The Arizona Legislature has passed and Gov. Jan Brewer has signed into law 158 pieces of legislation so far this session.
On Monday, she put her signature on nearly three-dozen bills, including two that deal with guns and House Bill 2262, which requires scrap-metal dealers to register with the state Department of Public Safety. HB 2455 prohibits local governments from destroying forfeited firearms and instead requires them to sell the weapons. Another measure, HB 2326, prevents cities from keeping records that identify the owners of certain firearms, such as if the firearm was purchased from a federally licensed dealer.
Most of the laws go into effect 90 days after the session ends. There is no end date yet scheduled, so the exact effective date is still unknown. A few of the laws included emergency clauses and went into effect as soon as they were signed.
Here are some of the new laws:
Elections: Prohibits state and local governments, schools, commissions and committees from using public money or resources to influence an election. They can use public resources to present neutral and factual information. Creates a civil penalty of up to $5,000 for violators.
Telecommunications records: Prohibits a city, town or county from disclosing any records containing telecommunications construction information or the location of telecommunications lines, equipment and plants.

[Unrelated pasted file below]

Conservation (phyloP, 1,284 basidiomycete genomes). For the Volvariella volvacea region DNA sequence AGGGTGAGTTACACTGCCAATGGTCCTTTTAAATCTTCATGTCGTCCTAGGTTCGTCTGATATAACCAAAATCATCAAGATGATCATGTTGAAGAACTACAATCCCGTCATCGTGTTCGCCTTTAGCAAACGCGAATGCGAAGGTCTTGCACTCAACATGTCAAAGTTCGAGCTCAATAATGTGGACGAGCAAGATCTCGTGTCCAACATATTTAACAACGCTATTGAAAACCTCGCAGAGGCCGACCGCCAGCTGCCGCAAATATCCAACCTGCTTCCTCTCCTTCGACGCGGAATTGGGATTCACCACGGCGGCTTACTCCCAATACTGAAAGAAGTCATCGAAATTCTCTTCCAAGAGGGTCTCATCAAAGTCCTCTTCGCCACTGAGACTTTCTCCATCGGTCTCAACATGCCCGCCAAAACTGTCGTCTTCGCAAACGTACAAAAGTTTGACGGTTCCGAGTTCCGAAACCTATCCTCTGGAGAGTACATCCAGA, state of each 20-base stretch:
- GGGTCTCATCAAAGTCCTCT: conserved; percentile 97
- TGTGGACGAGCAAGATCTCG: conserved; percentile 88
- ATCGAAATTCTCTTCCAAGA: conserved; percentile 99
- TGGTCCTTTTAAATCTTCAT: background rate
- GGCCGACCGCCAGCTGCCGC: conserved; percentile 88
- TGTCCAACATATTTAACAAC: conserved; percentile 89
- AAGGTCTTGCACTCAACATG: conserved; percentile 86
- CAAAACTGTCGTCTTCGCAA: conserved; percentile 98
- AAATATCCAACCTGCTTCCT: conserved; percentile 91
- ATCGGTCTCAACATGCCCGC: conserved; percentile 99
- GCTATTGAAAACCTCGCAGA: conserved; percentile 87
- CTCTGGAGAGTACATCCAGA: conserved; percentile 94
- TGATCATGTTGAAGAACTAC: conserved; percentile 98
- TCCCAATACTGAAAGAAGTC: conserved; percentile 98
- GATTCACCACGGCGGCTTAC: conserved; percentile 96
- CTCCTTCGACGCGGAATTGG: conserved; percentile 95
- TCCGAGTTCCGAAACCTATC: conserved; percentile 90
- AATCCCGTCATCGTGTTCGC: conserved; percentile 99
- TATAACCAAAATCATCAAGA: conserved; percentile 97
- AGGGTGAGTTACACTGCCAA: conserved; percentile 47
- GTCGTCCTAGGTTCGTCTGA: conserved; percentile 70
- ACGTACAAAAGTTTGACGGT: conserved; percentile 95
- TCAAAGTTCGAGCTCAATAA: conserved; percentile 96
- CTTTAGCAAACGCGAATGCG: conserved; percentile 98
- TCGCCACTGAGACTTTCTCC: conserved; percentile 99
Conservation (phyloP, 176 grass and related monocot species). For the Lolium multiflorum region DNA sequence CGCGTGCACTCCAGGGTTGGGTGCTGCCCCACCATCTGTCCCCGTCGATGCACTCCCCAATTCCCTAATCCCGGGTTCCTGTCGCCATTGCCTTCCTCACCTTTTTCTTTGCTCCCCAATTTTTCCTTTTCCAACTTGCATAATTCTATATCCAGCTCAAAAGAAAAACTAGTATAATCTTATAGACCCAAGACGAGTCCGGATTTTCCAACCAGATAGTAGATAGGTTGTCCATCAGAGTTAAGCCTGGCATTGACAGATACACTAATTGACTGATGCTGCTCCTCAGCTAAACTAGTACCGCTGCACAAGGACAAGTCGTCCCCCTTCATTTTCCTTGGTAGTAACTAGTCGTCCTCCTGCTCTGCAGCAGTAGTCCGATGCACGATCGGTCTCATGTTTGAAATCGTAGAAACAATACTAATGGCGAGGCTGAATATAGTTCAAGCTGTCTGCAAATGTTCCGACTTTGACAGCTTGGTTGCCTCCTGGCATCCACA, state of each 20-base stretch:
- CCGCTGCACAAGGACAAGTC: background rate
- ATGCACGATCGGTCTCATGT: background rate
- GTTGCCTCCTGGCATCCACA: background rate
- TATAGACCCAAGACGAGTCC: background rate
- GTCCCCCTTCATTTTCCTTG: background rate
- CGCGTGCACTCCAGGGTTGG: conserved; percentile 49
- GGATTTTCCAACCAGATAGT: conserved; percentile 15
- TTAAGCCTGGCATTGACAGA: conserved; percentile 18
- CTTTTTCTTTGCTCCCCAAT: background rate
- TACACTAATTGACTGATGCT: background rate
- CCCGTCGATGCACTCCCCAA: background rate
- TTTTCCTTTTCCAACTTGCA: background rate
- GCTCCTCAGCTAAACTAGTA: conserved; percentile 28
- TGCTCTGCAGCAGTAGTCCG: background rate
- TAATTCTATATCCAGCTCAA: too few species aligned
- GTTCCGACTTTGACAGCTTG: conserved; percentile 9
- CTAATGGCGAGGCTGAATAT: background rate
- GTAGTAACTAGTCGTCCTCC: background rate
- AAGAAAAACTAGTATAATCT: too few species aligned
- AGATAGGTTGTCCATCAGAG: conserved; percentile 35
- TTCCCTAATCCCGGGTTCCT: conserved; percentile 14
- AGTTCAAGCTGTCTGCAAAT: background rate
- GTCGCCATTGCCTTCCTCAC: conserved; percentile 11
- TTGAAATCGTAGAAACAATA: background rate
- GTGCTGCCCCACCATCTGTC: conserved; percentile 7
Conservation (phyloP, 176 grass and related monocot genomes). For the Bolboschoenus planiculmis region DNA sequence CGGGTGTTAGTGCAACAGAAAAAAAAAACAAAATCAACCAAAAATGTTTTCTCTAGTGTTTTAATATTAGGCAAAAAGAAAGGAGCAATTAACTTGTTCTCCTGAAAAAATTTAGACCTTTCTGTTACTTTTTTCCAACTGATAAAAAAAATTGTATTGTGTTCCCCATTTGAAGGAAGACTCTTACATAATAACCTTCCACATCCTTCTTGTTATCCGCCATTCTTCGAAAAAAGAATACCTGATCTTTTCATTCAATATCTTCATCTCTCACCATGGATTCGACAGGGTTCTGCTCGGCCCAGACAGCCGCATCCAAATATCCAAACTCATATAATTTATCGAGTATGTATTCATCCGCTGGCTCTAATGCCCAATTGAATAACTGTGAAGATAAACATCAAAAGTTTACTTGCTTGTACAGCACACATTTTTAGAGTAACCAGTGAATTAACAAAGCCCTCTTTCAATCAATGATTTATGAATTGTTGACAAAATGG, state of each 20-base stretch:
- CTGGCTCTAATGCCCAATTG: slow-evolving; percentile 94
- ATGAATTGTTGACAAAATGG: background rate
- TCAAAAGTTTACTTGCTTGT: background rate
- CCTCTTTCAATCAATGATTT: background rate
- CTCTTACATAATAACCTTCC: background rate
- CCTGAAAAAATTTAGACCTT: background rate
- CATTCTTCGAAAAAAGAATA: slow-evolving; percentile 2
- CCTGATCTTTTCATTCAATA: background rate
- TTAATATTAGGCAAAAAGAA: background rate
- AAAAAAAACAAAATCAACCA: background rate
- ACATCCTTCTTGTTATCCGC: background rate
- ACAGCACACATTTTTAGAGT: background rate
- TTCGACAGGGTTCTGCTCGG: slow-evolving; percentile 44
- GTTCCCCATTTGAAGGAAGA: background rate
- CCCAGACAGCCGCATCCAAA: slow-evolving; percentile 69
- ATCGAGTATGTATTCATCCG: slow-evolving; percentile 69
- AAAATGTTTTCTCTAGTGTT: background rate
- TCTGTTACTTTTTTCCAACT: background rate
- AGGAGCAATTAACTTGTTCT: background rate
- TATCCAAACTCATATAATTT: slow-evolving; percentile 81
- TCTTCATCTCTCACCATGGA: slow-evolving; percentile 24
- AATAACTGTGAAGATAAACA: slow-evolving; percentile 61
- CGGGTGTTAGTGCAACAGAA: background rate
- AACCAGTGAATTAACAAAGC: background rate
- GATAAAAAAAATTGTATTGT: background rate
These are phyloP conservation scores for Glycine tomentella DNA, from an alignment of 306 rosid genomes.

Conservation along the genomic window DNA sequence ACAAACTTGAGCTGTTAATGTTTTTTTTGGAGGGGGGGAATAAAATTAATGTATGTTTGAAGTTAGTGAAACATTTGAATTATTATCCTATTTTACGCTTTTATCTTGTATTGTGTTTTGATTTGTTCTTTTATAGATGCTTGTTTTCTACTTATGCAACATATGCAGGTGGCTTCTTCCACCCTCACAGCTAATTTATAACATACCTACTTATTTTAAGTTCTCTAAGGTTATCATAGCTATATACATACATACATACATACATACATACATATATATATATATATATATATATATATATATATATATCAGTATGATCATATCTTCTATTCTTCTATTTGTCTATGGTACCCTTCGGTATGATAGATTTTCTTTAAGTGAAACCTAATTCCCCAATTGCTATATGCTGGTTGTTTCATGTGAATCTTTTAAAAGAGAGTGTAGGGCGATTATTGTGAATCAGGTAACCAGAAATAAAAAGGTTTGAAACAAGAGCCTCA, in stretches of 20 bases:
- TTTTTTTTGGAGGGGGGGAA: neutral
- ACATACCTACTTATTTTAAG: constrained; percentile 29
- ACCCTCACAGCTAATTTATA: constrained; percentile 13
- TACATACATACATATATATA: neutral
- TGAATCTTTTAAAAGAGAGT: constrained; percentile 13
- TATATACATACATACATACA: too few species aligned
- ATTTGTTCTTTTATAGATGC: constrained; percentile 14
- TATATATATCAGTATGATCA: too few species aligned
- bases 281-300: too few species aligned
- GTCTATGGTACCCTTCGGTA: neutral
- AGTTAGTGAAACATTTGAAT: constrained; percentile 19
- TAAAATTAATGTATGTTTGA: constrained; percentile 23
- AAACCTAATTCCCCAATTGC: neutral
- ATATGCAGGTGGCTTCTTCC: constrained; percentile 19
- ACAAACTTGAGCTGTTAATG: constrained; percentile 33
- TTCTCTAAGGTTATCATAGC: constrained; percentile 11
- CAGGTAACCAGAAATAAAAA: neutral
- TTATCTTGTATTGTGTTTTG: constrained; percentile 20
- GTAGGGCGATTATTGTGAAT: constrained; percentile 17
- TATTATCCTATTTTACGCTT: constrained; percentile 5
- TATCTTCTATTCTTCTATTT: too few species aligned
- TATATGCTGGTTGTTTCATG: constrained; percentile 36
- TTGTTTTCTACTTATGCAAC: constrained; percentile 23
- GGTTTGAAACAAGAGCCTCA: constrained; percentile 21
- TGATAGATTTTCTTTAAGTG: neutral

Tampering with utilities: Makes it a crime to tamper with utility property, including defacing any utility property or connecting any wire to a utility property without authorization.
Marijuana cultivation: Allows county zoning ordinances to apply to the cultivation of marijuana.
Victim compensation fund: Removes the requirement that a county’s victim compensation fund can only be used to assist victims with medical, counseling or funeral expenses, or lost wages.
Homeowners-association restrictions: HOAs created after Dec. 31, 2014, cannot regulate public roads in the HOA.
Adoption requirements: A fingerprint clearance card satisfies the requirement for the state and federal criminal-records check required as part of the adoption certification process.
Aquatic poisons: Requires the Arizona Game and Fish Department to conduct a study of the potential impacts before putting antimycin A or rotenone in any water.
DUI penalties: A person can no longer join a continuous alcohol monitoring program in lieu of getting an ignition interlock device and prohibits someone required to use an interlock device to drive an employer’s vehicle without a device.
Orthodontics: Excludes the sale of orthodontic devices by a licensed dental professional from state and city sales taxes, retroactive to Sept. 30, 2007.
Bankruptcy: Several changes to bankruptcy regulations, including increasing the value limit of personal items that are exempt from the bankruptcy process and adding a computer to the list of exempted personal items.
Service animals: Exempts disabled individuals from having to pay county or city licensing fees for service animals or search-and-rescue dogs; updates the definition of service animal to clarify that the providing of emotional support or companionship do not constitute service work and that a service animal can be a dog or a miniature horse but no other type of animal.
Telemedicine: Requires health-insurance companies after Jan. 1, 2015, to cover services provided through telemedicine in rural areas if those services would be covered during an in-person visit; allows companies to impose deductibles and co-pays for telemedicine services as long as they are equal to an in-person fee.